From the Daily News:
The city hired five NYCHA residents to work as urban “interpreters” who gathered information for a $250,000 report that reached a conclusion most New Yorkers already accept as true: gentrification doesn't help the poor.
The study, "The Effects of Neighborhood Change on NYCHA Residents," written by the consulting firm Abt Associates with help from New York University's Furman Center for Real Estate, found that NYCHA tenants often wind up feeling like aliens in their own neighborhoods, surrounded by newcomers who claimed they'd just "discovered" the neighborhood.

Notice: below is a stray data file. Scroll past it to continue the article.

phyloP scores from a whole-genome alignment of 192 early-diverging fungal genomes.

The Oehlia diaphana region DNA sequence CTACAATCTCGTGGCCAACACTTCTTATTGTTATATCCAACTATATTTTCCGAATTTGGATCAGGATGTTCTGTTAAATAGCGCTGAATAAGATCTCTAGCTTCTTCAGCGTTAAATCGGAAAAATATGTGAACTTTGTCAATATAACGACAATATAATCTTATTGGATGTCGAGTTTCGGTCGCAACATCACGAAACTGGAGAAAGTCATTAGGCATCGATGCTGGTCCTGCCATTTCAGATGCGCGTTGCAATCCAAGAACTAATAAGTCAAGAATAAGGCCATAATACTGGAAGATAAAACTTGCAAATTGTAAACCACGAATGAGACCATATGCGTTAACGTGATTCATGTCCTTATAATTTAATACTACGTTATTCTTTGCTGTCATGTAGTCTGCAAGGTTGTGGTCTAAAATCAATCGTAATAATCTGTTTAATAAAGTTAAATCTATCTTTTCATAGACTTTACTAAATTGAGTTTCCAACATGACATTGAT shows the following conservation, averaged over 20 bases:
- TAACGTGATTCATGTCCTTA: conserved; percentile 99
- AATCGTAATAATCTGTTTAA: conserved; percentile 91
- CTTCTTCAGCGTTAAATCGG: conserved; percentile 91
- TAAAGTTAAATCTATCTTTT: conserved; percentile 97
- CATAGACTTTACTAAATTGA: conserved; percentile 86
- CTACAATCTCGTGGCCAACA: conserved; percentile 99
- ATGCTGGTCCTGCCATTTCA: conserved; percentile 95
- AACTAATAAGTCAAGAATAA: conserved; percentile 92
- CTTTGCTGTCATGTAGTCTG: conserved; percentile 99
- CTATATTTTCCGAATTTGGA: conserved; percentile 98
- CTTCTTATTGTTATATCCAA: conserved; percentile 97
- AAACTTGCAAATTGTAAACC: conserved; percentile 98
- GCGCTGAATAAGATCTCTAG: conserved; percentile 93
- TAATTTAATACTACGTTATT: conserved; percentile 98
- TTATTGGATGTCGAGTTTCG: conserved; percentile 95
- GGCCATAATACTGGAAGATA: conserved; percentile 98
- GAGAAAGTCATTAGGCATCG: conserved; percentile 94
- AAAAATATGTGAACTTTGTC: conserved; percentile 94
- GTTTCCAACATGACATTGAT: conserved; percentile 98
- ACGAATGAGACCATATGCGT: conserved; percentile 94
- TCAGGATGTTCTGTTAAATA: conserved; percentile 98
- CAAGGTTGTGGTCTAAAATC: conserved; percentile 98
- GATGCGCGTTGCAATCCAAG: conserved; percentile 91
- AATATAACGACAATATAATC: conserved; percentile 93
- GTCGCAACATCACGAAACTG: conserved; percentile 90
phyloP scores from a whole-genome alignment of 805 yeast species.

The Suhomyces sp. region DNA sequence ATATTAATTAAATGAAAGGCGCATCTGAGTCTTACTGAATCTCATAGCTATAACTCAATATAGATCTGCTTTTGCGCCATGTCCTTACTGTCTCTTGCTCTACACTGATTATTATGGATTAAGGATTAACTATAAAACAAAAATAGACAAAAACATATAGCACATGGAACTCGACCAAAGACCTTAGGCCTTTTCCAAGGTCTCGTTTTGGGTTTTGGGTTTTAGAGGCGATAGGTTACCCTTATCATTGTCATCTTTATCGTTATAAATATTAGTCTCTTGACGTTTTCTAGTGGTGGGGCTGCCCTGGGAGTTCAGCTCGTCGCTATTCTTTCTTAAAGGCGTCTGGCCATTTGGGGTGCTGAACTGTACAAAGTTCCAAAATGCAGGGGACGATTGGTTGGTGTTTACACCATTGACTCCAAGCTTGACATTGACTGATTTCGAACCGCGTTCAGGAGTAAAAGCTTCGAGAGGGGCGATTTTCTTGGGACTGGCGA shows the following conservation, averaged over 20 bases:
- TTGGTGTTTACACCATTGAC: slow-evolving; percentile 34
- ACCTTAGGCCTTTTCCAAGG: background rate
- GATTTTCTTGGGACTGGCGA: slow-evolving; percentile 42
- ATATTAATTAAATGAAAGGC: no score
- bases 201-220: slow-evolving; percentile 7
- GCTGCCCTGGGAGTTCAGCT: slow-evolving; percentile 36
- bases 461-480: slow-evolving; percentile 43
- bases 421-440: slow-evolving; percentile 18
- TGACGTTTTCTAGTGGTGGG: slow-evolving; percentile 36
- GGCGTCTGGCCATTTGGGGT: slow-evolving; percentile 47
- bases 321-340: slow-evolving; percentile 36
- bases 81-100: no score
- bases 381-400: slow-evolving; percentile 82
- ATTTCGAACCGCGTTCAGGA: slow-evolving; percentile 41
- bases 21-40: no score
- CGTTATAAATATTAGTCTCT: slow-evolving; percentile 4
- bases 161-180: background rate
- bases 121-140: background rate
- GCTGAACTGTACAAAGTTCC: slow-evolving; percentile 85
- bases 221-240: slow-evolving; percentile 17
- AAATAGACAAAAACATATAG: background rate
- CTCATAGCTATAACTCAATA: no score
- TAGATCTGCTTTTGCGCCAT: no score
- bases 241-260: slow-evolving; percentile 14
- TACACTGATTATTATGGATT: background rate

“NYCHA residents could be priced out of new private amenities and new, higher-income neighbors may not contribute to accessible community resources,” the report reads.
The document was finished in May — the same month Mayor de Blasio announced his version of a controversial plan to build hundreds of market-rate apartments on "underutilized" NYCHA property.